Bloomfield concert – An unforgettable experience



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by Seneka Abeyratne


Two world-class musicians based in Paris, Shani Diluka (piano) and her husband, Gabriel Le Magadure (violin), paid a brief visit to Sri Lanka in January to perform at "Bloomfield" – a plush mansion located in Kohuwala, which is so tastefully decorated it resembles an art gallery. The program comprised well-known works by Massenet, Schubert, Dvorak, Grieg, Tchaikovsky, Kreisler and Monti. This was the first time a concert was held at Bloomfied – the ideal location for "salon music" as it possesses the three key ingredients: a fine grand piano, good acoustics, and a large hall that can accommodate about ninety guests. With muted amber lighting and stylish décor, the ambience too is salubrious.


The concert was for invitees only. When the two artistes came down the stairs, they found a full house awaiting them. This was a distinguished gathering that included prominent members of the diplomatic and artistic community. Before the concert began there was a brief introduction of the evening’s program by a radiant Shani Diluka, who said the music they had chosen embraced themes such as love, joy, peace, happiness and freedom. She also thanked all those who have in one way or another supported her progress in the world of classical music. Here is someone who, despite her meteoric rise to fame, is exceedingly modest and speaks from the heart. She is so warm and sincere she can touch you as much with her words as with her music.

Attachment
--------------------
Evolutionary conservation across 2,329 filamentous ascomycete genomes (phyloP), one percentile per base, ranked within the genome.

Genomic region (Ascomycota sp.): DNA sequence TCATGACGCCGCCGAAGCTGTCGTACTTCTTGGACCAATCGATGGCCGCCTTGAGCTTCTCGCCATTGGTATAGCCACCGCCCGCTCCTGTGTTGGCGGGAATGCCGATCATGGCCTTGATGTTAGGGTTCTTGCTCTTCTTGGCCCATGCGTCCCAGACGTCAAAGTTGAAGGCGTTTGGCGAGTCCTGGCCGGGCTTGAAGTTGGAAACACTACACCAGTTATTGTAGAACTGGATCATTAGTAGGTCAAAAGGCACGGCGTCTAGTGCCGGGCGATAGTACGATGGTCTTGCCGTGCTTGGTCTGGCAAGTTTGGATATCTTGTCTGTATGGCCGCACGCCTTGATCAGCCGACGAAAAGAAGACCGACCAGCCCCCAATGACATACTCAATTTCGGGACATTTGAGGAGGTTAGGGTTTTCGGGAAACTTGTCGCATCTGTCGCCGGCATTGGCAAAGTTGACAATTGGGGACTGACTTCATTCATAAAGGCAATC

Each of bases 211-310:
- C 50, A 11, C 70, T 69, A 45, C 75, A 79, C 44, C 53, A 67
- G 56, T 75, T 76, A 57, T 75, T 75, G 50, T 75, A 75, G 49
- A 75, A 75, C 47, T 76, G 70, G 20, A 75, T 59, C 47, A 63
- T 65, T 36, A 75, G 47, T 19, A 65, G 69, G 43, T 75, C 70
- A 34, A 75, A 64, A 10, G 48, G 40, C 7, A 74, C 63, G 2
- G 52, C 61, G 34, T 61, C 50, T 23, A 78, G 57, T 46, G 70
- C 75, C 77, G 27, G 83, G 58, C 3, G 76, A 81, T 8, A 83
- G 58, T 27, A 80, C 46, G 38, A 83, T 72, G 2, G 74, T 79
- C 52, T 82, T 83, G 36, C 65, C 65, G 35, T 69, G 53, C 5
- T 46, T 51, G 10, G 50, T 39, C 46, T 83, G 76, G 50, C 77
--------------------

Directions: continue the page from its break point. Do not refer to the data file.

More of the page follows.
Only a few pianists possess the ability to blend superior technique with inborn musicality. Shani Diluka is one of them. She is certainly one of the most sought-after pianists in the world. (In her introduction, she did not mention that she averages about hundred concerts a year – an astounding statistic.) If one jots down all the prestigious venues in the world where she has performed, the list will run into pages.


Gabriel Le Magadure is on an equally dynamic career track. He is a founder member of the prestigious Ebene Quartet (which has won numerous international awards) and possesses a bow arm that is the envy of most other violinists in the world. So is his instrument – a three hundred-year old Guarneri with its unique timbre. To hear him play this violin is a mind-blowing experience. Delicate phrasing, sweeping emotion, phenomenal range … These are the hallmarks of a Le Magadure performance. What more could you ask from a man who plays a priceless Guarneri. The sound is to die for.


The duo was in top form (despite Le Magadure running a dangerously high fever) and gave the audience a cogent demonstration of its combined virtuoso skills. The concert opened with Massenet’s Meditation – an iconic piece originally composed for the opera Thaïs (in the form of a symphonic entr’acte) and meant to be performed with religiously-founded emotion. The haunting melody was played with rare sensibility by Gabriel Le Magadure with Shani Diluka providing a quiet and thoughtful accompaniment to the solo line. Every accelerando and ritardando was performed to perfection by this inimitable duo and the build-up to the climax was gripping.


Then came two lovely piano transcriptions by Schubert: Ständchen and Auf dem Wasser Zu Singen (both originally composed in the lied form). The first, also known as Serenade (where the singer exhorts his lover to be happy), is one of Schubert’s most popular romantic works, regarded by many as his final testimony to the world – performed with incomparable poise and elegance by Shani Diluka, who has a gift for tuning into the souls of great romantic composers. The second (To sing on the water) is almost as famous as the first due to its deeply poetic theme and exquisite melody. It was performed with such skill and finesse by the soloist that one could almost feel the texture of the shimmering waves.